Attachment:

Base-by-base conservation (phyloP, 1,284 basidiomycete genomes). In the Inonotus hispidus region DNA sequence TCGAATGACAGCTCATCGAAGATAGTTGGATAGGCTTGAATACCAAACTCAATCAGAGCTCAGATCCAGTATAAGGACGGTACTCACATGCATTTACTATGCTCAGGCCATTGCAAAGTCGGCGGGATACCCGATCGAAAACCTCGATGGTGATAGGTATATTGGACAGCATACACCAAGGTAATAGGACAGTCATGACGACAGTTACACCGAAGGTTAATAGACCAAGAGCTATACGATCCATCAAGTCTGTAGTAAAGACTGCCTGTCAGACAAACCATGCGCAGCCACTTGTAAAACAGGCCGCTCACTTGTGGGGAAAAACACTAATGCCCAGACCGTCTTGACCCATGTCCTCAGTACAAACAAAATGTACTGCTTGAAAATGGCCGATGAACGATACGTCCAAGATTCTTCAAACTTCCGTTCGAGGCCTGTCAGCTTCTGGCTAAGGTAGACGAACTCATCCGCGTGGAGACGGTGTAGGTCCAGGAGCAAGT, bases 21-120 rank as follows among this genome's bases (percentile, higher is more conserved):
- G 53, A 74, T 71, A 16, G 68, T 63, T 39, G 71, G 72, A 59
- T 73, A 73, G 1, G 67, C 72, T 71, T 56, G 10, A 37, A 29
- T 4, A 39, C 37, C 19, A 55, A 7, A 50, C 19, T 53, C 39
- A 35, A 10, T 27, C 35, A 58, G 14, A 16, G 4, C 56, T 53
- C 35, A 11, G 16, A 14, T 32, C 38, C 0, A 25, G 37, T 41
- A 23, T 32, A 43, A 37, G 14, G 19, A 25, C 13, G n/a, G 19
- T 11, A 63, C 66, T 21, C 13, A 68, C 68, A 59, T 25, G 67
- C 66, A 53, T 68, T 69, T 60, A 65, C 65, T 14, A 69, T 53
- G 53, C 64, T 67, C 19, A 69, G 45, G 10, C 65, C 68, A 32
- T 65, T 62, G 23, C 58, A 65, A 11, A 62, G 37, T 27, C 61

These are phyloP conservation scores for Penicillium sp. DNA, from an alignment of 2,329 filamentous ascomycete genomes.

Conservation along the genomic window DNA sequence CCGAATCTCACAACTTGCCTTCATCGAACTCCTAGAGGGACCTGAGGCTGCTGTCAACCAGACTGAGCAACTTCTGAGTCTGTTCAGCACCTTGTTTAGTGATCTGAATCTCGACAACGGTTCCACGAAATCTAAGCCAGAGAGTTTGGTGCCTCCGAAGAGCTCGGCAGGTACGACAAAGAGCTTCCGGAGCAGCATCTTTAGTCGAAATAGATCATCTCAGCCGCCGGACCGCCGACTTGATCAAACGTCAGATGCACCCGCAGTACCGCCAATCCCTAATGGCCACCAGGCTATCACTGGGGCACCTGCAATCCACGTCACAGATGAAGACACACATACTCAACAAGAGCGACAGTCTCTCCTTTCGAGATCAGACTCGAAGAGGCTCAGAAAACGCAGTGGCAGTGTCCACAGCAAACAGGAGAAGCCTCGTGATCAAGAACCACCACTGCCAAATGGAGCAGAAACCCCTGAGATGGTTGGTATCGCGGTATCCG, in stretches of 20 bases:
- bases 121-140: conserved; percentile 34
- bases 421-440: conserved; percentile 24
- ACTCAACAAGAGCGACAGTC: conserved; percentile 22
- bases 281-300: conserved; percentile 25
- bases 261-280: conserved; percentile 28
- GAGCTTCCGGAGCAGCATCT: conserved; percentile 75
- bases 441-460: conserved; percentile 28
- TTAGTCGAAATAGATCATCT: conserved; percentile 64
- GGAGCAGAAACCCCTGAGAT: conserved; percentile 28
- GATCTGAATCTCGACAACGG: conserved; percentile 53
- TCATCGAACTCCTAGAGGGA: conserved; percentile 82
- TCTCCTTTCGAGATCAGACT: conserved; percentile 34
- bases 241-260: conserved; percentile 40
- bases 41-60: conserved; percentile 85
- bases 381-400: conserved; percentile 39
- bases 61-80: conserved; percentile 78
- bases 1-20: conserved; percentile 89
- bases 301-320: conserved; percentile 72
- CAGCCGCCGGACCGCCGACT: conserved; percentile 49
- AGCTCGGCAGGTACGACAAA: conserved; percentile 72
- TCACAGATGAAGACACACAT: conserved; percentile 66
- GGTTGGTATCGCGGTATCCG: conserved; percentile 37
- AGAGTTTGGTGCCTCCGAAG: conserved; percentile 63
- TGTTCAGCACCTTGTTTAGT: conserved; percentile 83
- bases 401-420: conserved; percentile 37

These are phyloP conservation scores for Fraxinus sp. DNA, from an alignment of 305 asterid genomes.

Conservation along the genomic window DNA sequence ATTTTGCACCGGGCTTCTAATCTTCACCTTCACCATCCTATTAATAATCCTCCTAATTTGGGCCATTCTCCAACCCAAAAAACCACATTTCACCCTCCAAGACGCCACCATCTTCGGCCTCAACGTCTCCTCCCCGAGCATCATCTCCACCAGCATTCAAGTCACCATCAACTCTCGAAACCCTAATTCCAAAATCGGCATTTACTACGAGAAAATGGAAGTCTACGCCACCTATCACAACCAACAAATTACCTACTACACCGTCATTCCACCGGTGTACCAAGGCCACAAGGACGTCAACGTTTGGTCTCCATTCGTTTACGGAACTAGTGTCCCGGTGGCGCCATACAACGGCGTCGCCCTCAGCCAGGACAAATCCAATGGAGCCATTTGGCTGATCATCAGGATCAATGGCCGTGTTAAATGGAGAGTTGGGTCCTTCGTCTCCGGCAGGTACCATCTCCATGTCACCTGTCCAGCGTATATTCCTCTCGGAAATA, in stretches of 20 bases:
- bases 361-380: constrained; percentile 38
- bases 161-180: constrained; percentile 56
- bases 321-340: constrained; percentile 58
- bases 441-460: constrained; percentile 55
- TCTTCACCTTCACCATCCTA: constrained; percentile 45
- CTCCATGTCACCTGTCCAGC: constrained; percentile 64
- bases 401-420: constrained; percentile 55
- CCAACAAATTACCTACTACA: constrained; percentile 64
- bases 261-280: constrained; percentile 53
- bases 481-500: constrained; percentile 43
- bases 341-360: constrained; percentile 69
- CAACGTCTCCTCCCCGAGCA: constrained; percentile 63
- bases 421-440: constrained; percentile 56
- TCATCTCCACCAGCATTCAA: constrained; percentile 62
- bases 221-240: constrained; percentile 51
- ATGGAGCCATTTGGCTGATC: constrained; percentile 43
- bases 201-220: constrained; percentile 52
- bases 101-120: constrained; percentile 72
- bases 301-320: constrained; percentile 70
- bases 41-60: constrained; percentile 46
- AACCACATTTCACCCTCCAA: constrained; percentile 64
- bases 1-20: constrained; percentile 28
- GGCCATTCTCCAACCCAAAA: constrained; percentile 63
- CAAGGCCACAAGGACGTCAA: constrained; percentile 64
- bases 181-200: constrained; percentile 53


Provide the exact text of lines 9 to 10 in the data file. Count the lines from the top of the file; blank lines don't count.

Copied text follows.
- C 66, A 53, T 68, T 69, T 60, A 65, C 65, T 14, A 69, T 53
- G 53, C 64, T 67, C 19, A 69, G 45, G 10, C 65, C 68, A 32